Handbooks of Research on Contemporary China series
Edited by Michael Keane
Chapter 25: Commercial and digital transformation of Chinese television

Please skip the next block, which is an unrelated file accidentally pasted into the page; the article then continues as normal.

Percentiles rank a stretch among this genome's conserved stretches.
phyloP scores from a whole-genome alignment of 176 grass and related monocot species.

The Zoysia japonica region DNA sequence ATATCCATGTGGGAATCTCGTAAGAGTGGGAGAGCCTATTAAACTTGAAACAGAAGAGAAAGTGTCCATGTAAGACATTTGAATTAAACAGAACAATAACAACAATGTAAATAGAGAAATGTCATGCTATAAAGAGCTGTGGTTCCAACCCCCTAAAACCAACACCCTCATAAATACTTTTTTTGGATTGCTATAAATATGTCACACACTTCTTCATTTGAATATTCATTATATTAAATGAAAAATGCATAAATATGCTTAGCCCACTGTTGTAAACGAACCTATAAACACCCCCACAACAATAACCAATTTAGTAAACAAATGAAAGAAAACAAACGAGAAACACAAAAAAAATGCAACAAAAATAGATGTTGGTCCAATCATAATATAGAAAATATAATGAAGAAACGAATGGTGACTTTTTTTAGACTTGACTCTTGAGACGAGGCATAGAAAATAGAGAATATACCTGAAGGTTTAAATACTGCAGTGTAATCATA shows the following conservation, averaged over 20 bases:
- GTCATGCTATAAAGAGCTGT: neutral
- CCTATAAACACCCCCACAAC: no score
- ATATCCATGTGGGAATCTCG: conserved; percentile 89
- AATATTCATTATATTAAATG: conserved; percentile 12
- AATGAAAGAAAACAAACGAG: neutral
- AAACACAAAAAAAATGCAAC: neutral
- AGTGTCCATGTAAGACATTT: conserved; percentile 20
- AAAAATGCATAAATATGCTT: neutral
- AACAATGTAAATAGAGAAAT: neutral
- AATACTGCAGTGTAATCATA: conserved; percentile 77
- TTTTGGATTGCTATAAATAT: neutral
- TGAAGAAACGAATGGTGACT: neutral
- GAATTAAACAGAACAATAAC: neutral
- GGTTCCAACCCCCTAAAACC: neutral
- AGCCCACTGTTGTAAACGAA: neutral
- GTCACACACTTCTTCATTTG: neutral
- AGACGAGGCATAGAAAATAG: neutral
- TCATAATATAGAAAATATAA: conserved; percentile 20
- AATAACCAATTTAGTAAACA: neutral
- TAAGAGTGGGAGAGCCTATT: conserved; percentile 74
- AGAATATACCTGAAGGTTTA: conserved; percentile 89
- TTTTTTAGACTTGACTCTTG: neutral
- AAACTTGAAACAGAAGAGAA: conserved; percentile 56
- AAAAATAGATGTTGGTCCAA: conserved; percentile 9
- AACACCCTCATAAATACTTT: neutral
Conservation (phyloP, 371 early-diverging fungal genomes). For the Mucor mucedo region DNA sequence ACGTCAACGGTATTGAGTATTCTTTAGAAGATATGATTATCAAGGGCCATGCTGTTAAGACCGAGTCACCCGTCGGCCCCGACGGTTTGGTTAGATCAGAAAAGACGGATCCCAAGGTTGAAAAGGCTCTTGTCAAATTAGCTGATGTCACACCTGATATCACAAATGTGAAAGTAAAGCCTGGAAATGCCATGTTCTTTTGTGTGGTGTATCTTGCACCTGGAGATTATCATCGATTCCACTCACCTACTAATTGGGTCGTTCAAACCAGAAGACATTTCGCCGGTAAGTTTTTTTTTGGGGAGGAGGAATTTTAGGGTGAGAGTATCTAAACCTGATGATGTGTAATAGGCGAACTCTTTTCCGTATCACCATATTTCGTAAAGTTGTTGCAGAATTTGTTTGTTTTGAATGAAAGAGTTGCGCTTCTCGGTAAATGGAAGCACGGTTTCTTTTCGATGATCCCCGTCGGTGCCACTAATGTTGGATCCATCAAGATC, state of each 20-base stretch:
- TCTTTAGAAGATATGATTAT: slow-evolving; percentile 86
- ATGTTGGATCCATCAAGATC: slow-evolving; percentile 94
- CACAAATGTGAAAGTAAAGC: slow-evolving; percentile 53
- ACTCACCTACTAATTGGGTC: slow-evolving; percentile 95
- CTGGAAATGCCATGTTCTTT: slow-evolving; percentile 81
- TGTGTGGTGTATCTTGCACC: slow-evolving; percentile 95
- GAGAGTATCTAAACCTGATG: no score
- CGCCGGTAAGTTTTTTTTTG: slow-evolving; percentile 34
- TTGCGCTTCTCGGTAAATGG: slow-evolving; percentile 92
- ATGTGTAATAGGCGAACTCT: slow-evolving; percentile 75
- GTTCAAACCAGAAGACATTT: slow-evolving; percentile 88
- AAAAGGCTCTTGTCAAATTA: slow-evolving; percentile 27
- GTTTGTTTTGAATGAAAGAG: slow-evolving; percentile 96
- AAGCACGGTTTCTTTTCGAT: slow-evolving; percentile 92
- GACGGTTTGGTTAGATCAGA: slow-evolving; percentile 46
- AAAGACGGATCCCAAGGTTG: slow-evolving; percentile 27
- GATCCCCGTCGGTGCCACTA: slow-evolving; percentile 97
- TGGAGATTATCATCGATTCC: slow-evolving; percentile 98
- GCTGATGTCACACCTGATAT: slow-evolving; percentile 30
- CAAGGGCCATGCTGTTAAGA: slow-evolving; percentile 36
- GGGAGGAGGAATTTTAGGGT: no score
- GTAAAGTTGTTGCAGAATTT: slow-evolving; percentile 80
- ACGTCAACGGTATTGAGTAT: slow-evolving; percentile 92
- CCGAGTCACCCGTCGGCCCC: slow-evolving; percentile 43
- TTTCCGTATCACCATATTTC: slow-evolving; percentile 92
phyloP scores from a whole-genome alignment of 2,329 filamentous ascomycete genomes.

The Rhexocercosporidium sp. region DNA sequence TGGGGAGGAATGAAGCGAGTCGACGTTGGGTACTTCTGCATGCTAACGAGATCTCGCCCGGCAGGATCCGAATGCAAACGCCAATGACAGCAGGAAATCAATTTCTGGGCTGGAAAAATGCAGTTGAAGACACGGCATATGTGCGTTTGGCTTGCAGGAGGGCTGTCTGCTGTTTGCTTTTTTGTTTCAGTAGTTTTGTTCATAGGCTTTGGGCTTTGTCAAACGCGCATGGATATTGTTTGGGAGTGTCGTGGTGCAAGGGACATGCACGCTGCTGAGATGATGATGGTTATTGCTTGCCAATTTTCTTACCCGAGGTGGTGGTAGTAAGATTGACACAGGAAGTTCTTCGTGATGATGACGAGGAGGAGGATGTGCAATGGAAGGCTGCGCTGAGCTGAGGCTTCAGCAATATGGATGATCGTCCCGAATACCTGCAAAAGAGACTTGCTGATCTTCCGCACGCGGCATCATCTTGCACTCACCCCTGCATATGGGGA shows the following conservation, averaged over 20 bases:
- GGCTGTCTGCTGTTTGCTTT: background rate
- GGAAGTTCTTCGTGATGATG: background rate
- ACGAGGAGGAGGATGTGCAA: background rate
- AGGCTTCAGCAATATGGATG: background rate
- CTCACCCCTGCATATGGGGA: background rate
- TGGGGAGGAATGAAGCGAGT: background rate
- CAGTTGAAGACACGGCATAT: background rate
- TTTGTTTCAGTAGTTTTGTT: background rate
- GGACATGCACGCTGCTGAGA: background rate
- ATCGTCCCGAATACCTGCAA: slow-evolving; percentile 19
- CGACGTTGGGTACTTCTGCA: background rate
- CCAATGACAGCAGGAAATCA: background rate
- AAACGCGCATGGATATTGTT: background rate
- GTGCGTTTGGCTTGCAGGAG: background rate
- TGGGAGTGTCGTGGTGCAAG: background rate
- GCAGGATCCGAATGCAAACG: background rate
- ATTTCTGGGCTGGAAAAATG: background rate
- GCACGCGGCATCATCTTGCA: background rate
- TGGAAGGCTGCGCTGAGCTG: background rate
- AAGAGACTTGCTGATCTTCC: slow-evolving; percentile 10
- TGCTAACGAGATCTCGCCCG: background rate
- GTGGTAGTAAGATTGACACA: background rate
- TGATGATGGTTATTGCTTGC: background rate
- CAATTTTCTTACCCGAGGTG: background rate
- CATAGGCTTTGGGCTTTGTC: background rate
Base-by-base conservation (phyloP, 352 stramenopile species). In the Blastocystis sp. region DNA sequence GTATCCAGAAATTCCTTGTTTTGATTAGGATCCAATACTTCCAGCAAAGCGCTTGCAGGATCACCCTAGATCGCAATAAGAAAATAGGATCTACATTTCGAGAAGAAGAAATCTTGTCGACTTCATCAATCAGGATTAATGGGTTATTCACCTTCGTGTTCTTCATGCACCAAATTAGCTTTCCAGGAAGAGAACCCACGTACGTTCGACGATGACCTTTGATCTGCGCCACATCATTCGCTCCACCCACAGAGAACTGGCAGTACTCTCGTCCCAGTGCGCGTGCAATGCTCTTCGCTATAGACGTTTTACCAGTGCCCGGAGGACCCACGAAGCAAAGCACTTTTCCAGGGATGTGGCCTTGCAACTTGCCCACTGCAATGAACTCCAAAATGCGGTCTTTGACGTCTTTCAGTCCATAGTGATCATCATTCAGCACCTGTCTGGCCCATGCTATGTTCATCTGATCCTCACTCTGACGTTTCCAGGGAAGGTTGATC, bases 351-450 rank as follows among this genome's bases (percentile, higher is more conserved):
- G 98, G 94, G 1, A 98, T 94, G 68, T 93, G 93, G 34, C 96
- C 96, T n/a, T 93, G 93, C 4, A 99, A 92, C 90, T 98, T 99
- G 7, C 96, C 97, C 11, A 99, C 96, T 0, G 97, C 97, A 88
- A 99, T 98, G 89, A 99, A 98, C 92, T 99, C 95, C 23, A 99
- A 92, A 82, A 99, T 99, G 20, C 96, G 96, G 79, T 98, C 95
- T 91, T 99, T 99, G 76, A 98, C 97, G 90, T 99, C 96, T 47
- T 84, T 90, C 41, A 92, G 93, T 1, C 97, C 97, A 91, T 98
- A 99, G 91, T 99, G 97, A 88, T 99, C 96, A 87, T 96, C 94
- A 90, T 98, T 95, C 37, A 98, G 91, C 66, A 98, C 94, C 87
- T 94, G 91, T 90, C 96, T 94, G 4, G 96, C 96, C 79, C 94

Commercial television in China has evolved out of a geographically and administratively fragmented broadcasting system owned by various levels of government. At each stage of development the state has played a crucial role creating conditions for, and modulating the speed and boundaries of commercialization. In this way the television system commercialized in the 1980s and 1990s without letting go its core mandate, i.e. serving as the Chinese Communist Party’s (hereafter CCP) mouthpiece. The coexistence of two core directives – politics and profit – led to a dual identity. Television was meant to be a public institution (shiye) run as a business enterprise (qiye). This dual identity provided ideological legitimacy for commercial television while allowing stations to profit handsomely from a rapidly expanding national economy and consumer society. Meanwhile it also imposed a limit to how far commercialization could proceed. In the wake of China’s accession to the World Trade Organization (WTO ), the dual identity began to dissolve as a result of political, economic and technological forces. Chinese television has remained state-owned-and-regulated but it is no longer ‘a public institution run as a business.’ Then what does the new identity look like and how is it achieved? In this chapter I review the commercialization of Chinese television from the analytical standpoint of ‘dual identity.’ Two key cultural policies deserve special attention: (1) the ‘cultural system reform’ and (2) the ‘media convergence’ reforms within the ambitious state initiative called ‘Internet+.’
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